Chipping in for the Warhorses

Tradition of the Warhorse Classic continues

Fred McCormick

There will be an auction, some sunburn and delicious barbecue with plenty of Warhorse pride on display Friday, July 15, at the Black Mountain Golf Course.

Super Bowl champion quarterback, and former Owen star, Brad Johnson grabs some barbecue near the clubhouse during the 2014 Warhorse Classic.

And as it has for the last 30 years, the Warhorse Classic, hosted by the Black Mountain Men's Golf Association, will bring generations of former Owen High School football players together.

"You've got a lot of older Warhorses that have been playing in that thing for 20-plus years," said Nathan Padgett, entering his second year as head coach of the Owen team. "You even have guys that played coming in from out of town, and this will be the only tournament they play in. We're really fortunate to have the association support our program like this."

The tournament dates back to the end of former Warhorse coach Kenny Ford's first season on the sidelines. And Padgett wants Ford to be involved "as long as he's willing to do it for us."

Kenny Ford will focus his attention on organizing the Warhorse Classic this year.

Ford is proud to keep the tradition alive.

"You don't see a lot of golf tournaments go for 30 years," Ford said. "But this one is still popular."

Ford's goal is to have around 25 teams signed up this year. And many of those people will be familiar to one another.

"This tournament is really a good way to catch up with your buddies," he said. "A lot of former players and a lot of people that have always contributed to the program, like working on the chain gang, and former athletes from other sports, show up."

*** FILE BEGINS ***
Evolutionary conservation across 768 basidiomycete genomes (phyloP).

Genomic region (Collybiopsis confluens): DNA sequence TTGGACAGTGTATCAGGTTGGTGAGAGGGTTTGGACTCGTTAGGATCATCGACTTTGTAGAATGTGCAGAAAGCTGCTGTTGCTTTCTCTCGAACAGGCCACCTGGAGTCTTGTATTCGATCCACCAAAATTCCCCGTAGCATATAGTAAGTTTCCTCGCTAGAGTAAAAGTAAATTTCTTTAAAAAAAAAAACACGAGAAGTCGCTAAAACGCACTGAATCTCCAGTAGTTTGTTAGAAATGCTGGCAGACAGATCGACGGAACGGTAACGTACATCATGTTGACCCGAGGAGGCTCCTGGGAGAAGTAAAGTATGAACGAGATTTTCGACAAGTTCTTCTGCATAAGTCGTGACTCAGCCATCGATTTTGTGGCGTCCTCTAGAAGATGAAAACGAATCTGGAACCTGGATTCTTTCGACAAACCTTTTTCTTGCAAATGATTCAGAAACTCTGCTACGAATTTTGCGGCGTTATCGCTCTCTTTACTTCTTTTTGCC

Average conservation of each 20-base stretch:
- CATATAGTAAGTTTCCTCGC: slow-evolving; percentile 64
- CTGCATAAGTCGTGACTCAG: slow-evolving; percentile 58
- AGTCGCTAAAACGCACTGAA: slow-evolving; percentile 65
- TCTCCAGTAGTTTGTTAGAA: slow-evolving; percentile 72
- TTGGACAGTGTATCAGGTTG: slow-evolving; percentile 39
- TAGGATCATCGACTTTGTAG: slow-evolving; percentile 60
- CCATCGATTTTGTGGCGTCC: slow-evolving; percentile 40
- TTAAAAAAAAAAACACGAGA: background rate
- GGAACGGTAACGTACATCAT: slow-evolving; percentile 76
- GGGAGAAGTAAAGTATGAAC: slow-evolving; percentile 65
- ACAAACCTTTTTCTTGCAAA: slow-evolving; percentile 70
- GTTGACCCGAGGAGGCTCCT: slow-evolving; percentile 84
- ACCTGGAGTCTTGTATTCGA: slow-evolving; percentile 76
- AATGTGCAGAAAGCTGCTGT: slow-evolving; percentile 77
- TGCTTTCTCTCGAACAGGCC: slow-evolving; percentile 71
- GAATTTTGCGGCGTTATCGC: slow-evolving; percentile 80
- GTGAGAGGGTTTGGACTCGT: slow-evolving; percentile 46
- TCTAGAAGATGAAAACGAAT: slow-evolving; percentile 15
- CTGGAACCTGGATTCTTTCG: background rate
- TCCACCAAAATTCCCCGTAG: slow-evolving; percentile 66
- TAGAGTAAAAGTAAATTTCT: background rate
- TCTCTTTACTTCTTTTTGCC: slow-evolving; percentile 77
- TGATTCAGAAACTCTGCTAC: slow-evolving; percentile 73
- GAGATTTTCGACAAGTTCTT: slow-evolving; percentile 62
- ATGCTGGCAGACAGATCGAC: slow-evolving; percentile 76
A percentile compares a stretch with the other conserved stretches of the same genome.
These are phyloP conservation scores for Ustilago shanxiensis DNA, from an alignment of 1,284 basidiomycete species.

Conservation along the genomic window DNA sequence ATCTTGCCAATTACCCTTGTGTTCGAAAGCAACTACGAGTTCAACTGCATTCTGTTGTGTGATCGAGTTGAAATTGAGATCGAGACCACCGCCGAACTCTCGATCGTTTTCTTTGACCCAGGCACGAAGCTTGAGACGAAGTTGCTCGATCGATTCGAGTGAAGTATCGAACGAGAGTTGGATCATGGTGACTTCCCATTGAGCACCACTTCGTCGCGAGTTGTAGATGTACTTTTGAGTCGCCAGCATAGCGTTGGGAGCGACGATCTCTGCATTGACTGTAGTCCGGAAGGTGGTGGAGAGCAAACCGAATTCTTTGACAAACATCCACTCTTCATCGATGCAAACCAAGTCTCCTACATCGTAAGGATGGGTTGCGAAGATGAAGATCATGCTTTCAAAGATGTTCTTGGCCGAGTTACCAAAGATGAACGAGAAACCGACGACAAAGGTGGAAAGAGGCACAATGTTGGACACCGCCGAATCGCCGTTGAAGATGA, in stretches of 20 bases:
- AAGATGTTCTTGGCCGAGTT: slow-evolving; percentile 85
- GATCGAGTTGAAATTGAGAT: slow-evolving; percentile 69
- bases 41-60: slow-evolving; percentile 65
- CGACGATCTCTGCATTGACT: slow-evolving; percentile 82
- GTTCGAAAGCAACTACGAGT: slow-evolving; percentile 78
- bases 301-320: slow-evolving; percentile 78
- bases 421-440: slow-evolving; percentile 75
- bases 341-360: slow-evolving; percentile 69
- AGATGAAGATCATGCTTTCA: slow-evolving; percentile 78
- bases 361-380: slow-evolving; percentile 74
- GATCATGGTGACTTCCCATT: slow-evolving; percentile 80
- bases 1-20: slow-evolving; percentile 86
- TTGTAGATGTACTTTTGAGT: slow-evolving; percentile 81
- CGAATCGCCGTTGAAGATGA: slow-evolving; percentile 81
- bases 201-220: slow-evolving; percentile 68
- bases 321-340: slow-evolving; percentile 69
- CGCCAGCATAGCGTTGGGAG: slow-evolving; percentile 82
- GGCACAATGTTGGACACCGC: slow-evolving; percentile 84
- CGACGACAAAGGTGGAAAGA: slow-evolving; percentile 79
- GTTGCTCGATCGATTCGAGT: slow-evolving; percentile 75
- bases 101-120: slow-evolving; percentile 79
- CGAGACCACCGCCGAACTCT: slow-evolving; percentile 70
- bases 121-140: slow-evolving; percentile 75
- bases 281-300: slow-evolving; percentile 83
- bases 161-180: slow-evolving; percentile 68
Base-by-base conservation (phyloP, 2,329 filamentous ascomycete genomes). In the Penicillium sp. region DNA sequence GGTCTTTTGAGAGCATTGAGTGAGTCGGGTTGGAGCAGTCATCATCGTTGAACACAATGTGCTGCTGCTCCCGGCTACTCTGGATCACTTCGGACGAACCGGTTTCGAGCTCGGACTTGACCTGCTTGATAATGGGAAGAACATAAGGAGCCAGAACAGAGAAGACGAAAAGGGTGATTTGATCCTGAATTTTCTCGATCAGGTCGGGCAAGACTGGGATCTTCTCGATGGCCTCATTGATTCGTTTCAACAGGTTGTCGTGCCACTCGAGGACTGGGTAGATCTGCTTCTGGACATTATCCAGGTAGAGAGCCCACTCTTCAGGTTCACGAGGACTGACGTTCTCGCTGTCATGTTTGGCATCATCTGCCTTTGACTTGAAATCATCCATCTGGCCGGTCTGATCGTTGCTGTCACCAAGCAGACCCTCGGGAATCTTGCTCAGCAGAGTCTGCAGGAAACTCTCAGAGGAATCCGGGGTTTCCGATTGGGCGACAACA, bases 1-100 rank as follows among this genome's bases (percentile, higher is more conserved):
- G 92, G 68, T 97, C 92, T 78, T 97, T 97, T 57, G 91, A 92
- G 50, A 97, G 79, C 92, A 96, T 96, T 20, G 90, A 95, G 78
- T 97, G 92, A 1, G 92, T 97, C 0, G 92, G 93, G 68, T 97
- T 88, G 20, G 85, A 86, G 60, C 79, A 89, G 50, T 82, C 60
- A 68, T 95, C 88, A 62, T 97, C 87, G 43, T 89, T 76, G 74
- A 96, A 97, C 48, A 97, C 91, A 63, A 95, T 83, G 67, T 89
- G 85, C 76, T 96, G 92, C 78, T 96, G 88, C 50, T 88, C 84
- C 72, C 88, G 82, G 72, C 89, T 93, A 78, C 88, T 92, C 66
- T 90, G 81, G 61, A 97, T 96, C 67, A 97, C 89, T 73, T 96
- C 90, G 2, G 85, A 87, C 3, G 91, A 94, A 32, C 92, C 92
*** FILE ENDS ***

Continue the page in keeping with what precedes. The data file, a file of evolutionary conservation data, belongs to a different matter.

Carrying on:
Lunch is provided with the entry fee ($100 per person or $400 per team) and play begins at noon with a shotgun start. And then golf balls and memories start to fly.

"It's a lot of people that have grown up together," Ford said. "There are a lot of folks playing in the tournament that are kids that I've coached or guys that I played with, and there are guys playing that I grew up watching and admiring."

One of those guys that played for Ford is Padgett, who holds a unique perspective as a former player and current head coach.

"It was a little overwhelming last year because I got to see so many people that I hadn't seen in a long time," Padgett said. "It is a little surreal when you think about it. Sometimes I still feel like I'm living in a dream world. You hear that saying 'Once a Warhorse, always a Warhorse,' and there's a lot of truth to that. There's a special bond between us."

And the nostalgia that results from getting together for the tournament is fueled by barbecue when play ends.

"That cookout on the 10th hole is one of the most special things about the tournament," Ford said. "I know that's a treat to a lot of the people."

Mayor Mike Sobol and Mike Raines typically run the grill throughout the day, preparing for dinner for those in attendance.

"Mike Sobol won't be able to make it this year," Ford said. "But Mike Raines and the guys will be there."

After dinner, winners are announced and cash prizes are awarded. Last year, Greg Parker played with a team from Appalachian Tool, and he "won it by himself," according to Ford.

"He just qualified for the U.S. Senior Open," Ford said. "I was his golf coach at McDowell. Him qualifying for the Senior Open is a big thing."

And what Padgett recalls the winning group donating their earnings right back to the Warhorses, a gracious gesture in the spirit of the tournament.

An auction will be held following dinner to help raise additional funds for the team, another tradition that will remain unchanged.

"There will be some great stuff there," Padgett said. "A lot of people are helping support the team."